Encrypted messaging service seeks funds
Open-source model creates messages which are “encrypted end-to-end” so that “even the service provider” cannot access their content
Cryptocat founder Nadim Kobeissi: “The technology is already there” for encrypted video and voice messages, Kobeissi told The Irish Times, “we just have to make it usable and integrate it into the existing Cryptocat applications”.
Cryptocat founder Nadim Kobeissi said the relatively modest $45,000 (€33,000) Kickstarter campaign to get funding is due to the fact that “we don’t think the leap will be particularly difficult” to expand the current model.
“The technology is already there” for encrypted video and voice messages, Kobeissi told The Irish Times. “We just have to make it usable and integrate it into the existing Cryptocat applications.”
The open-source model creates messages which are “encrypted end-to-end” so that “even the service provider” cannot access their content. “This is not true for [Google] GChat messages,” said Kobeissi, “where all content is accessible and storable by Google. ”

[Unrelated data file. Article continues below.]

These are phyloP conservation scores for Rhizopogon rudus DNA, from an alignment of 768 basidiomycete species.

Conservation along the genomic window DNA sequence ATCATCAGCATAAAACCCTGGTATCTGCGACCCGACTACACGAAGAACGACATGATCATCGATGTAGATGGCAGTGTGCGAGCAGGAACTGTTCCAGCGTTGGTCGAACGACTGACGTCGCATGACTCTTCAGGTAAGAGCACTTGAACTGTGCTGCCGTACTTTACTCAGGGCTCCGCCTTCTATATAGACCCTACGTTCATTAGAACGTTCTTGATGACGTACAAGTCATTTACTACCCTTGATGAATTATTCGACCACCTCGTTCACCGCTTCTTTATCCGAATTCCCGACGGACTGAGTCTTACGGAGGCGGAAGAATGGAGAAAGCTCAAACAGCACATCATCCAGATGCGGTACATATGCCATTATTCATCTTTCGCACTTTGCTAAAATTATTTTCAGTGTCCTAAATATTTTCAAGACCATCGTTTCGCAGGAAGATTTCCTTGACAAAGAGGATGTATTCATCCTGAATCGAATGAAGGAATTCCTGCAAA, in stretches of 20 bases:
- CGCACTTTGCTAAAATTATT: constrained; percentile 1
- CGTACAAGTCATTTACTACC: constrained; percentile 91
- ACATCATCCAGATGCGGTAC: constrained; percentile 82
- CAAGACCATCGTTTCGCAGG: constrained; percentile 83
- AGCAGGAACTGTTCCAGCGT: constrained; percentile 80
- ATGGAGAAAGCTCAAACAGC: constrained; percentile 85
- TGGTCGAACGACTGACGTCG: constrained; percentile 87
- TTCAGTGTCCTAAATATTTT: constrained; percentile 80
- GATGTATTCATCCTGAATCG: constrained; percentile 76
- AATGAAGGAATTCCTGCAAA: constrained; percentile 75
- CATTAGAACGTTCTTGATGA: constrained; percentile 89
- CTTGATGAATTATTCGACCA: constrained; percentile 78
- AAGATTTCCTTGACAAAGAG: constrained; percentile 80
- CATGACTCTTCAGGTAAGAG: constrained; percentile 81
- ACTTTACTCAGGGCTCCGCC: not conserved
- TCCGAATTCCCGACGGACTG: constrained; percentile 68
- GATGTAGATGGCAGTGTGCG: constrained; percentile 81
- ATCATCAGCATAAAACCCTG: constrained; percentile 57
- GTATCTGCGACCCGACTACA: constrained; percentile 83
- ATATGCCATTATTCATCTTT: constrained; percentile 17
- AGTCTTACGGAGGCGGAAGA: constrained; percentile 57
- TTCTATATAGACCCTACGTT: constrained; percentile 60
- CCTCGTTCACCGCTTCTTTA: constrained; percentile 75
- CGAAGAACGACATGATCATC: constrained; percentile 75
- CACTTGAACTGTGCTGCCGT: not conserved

With the application already available over iOS (though it was initially rejected by the App Store last December before getting the go-ahead for distribution this March), the funding will also be funnelled towards creating an Android version of Cryptocat as well as “server costs”.
Hitesh Tewari, co-founder of Irish encryption-based cloud collaboration tool CipherApps, said “open-source apps and those based on open-source crypto libraries are the way forward”.
However, he did add that “end-to-end encryption is hard and there are not many apps that do that today”.
“Encryption is even harder on mobile devices as one [device] may not have the same computational power and access to crypto libraries on [the] platform.”
He noted that the Cryptocat site states that its service “does not anonymise” the user, rather it is their communications which are encrypted.
Harvey said as the service uses the off-the-record (OTR) messaging protocol for messaging it opens itself up to not being protected from prying eyes.
“As long as you adopt or adhere to a standard by its very nature it can be cracked,” said Harvey.